Private 12386 William Benbow

 Benbow William 96 421x600

Killed in Action on Tuesday, 18th May 1915, age 25.
Commemorated on Panel 21 and 22 of Le Touret Memorial, Pas De Calais, France.

1st Bn., South Staffordshire Regiment. 22nd Brigade of 7th Division.

Son of George and Mary Benbow, of 117, Bridge Rd., Toll End, Tipton, Staffs.
Born: West Bromwich, Enlisted: West Bromwich, Resident: Unknown.

First landed France & Flanders, 26th January 1915.
Medal entitlement: 1914-15 Star, British War Medal, Victory Medal.
Soldier's Papers at National Archives did not survive.

Commemorated on the St. Peter's, Greets Green Memorial.
Commemorated here because identified as Tipton on Commonwealth War Graves site.

Link to Commonwealth War Graves Site: www.cwgc.org/find-war-dead/casualty/824028/

Genealogical Data

1901 Census
82 Cophall Street, West Bromwich, Staffs.
George Benbow (53, Blacksmith, born Little Hereford), his wife Mary (52, born Wolverhampton), and their 2 sons: John (21, Spring Roller, born West Bromwich), and William (10, born West Bromwich).

1911 Census
67 Charles Street, West Bromwich, Staffs.
George Benbow (63, Blacksmith, born Herefordshire), his wife Mary (62, born Wolverhampton), and their 2 sons: John (31, Roller in Spring Shop, born Staffordshire), and William H. (20, Driller in Boiler Works, born Staffordshire).

Personal Data

William was born in West Bromwich and resident in Charles Street, Great Bridge (the West Bromwich side) at the time of the 1911 census; this was also the address given when his death was reported in the Wednesbury Borough News. By the time the CWGC was asking for next of kin details after the war, his parents were living in Tipton. This is the only item connecting William to Tipton, so it is possible he has no connection. However, he is welcome here.

William's entry into France in January 1915 suggests that he was either a Reservist or Territorial, as this would be too early for a Kitchener 'New Army' volunteer.

Action resulting in his death

For most of 1915 the 1st South Staffs were in the trenches. The misery of trench warfare was broken up by the Battles of Neuve Chapelle (10-12 March), and Festubert (15-27 May). All three were British assaults on the German lines that sought to divert German attention away from French attacks. All three were planned and prepared meticulously, yet all three failed in their objectives. The outnumbered British troops made it clear that they could capture German positions, but it was impossible to hold them without greater manpower.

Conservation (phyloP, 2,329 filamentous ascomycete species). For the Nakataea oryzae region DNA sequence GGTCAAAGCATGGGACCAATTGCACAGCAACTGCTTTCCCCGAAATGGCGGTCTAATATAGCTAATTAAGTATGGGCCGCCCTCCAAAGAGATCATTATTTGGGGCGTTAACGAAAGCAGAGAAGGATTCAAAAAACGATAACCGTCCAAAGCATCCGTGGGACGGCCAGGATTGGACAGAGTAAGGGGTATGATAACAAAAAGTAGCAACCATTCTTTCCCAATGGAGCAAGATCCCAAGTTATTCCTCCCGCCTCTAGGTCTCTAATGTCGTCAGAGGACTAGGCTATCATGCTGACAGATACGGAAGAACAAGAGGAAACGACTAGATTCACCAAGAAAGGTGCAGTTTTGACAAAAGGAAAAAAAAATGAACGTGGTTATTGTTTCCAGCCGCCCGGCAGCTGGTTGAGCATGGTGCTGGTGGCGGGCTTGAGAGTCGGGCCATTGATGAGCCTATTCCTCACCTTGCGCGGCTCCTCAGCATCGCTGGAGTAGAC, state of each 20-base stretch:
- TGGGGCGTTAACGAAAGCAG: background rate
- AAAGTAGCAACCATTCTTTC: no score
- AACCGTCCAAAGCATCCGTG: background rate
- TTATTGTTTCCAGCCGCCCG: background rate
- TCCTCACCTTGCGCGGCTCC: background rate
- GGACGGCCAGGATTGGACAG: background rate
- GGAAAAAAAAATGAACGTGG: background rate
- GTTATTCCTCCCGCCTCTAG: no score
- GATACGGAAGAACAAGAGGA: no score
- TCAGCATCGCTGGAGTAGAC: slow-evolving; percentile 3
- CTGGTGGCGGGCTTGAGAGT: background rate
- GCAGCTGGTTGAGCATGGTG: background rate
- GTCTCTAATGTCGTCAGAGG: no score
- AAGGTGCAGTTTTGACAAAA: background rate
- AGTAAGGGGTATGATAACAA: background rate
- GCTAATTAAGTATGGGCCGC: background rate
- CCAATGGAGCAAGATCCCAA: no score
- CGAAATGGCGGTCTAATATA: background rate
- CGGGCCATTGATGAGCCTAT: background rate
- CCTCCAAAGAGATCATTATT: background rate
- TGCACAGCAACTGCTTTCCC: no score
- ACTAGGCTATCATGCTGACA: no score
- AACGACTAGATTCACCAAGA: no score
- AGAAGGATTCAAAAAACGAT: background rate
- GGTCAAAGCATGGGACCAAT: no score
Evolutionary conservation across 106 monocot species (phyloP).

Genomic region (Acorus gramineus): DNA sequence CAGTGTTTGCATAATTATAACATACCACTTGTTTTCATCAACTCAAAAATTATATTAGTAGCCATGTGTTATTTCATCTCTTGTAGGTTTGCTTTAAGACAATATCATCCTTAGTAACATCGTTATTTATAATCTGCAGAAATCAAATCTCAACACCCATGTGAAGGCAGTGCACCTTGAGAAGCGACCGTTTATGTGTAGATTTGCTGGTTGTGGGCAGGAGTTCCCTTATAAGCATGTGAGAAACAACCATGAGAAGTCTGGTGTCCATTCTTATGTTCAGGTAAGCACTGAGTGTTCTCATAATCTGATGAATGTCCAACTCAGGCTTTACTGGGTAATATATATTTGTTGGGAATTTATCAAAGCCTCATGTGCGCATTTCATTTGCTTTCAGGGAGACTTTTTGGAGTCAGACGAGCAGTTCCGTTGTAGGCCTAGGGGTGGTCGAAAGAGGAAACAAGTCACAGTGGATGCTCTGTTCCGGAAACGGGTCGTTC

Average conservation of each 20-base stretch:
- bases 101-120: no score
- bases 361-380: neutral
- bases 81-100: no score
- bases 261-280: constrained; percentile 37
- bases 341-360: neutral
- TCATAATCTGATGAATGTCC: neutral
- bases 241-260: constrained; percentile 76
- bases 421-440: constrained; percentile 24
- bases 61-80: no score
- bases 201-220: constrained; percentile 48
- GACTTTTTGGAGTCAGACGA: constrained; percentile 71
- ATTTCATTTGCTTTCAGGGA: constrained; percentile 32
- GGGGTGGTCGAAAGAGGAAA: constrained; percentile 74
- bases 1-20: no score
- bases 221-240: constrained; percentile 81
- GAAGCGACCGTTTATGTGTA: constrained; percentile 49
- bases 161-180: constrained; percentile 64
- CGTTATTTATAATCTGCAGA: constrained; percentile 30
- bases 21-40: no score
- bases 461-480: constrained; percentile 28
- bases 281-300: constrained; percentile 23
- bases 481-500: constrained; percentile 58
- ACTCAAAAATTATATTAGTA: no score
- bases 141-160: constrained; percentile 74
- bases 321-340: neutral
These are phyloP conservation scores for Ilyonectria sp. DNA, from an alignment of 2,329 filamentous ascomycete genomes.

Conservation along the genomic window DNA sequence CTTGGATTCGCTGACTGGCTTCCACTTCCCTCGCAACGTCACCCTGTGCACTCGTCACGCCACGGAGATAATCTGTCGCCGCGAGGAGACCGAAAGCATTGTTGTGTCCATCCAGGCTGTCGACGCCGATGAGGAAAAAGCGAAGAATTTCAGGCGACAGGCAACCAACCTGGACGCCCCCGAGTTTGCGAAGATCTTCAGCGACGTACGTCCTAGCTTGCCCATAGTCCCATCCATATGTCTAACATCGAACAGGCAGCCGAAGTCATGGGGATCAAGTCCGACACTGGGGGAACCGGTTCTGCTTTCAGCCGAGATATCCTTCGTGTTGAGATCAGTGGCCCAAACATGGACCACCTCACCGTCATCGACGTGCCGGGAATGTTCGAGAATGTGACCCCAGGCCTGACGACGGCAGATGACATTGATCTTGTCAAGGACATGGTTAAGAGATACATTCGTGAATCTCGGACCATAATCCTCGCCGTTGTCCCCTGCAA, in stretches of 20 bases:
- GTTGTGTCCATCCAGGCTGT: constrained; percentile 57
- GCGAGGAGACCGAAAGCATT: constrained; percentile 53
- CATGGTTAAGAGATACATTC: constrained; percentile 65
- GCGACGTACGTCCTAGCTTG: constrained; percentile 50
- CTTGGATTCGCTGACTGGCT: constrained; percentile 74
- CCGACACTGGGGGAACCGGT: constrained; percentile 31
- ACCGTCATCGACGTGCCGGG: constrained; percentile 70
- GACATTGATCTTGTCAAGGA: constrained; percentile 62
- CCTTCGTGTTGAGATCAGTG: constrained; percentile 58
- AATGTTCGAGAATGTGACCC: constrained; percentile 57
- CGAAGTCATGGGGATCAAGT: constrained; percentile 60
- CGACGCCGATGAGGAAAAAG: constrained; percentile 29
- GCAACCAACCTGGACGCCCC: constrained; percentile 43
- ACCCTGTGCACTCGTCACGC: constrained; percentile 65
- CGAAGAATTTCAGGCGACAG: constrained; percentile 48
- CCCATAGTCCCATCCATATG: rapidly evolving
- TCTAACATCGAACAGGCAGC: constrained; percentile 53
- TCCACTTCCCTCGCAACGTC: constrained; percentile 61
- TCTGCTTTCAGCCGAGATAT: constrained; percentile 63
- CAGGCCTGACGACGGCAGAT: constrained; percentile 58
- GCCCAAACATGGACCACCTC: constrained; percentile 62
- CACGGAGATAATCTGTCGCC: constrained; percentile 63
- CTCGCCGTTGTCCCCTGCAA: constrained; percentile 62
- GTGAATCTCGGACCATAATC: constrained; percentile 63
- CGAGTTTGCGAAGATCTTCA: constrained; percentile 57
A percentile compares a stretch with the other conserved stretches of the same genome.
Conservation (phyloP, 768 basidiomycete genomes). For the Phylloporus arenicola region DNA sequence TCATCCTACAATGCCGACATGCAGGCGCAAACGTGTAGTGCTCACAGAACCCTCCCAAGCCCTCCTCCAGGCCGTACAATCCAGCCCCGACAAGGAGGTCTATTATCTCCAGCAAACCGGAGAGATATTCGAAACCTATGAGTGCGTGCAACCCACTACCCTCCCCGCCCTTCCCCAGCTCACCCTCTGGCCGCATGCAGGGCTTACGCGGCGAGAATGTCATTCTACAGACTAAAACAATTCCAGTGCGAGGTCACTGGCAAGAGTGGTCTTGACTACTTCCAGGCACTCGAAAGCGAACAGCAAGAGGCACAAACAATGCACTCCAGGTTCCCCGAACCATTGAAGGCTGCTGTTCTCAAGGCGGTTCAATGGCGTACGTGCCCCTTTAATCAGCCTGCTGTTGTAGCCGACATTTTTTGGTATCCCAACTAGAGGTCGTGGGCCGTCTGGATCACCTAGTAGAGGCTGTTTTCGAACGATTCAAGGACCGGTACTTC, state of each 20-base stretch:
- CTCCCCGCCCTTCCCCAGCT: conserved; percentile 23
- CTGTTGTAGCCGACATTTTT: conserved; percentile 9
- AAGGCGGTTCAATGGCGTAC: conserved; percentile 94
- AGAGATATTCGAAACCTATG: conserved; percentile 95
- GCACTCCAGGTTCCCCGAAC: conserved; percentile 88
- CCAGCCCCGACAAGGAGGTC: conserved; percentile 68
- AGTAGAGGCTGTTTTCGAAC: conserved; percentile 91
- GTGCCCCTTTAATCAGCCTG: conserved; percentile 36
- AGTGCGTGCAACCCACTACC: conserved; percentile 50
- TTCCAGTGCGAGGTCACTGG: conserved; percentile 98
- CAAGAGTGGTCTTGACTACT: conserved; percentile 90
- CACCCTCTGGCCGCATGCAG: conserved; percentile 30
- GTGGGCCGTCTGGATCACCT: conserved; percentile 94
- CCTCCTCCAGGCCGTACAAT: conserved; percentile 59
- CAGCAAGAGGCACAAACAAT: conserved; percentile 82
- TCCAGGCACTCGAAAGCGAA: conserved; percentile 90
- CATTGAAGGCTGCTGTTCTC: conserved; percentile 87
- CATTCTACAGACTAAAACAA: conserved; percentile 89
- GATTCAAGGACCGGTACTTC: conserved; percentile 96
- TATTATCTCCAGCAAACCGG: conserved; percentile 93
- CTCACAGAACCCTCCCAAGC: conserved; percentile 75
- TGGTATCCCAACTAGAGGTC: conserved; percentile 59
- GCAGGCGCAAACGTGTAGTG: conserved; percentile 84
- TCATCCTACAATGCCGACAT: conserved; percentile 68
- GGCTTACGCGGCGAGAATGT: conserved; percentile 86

The attack on Festubert was made against a German salient between Neuve Chapelle to the north and the village of Festubert to the south. The assault was planned along a three mile front, and would initially be made mainly by Indian troops. This would be the first British army night attack of the war.

The battle was preceded by a 60 hour bombardment by 433 artillery pieces that fired about 100,000 shells. This bombardment failed to significantly damage the front line defences of the German Sixth Army, but the initial advance on May 15th made some progress in good weather conditions. The attack was renewed on May 16th, and by May 19th the British 2nd and 7th divisions had to be withdrawn due to heavy losses.

The 1st South Staffs were part of 7th Division withdrawn on May 19th, between the 16th and 19th they had lost 60 men killed. William Benbow was killed in action on the 18th May, he has no known grave and is commemorated on the Le Touret Memorial.

Newspaper Cuttings

Wednesbury Borough News 10th July 1915
Private William Benbow of Charles Street, Great Bridge, belonging to the 1st South Staffords, killed in action on the 18th of May.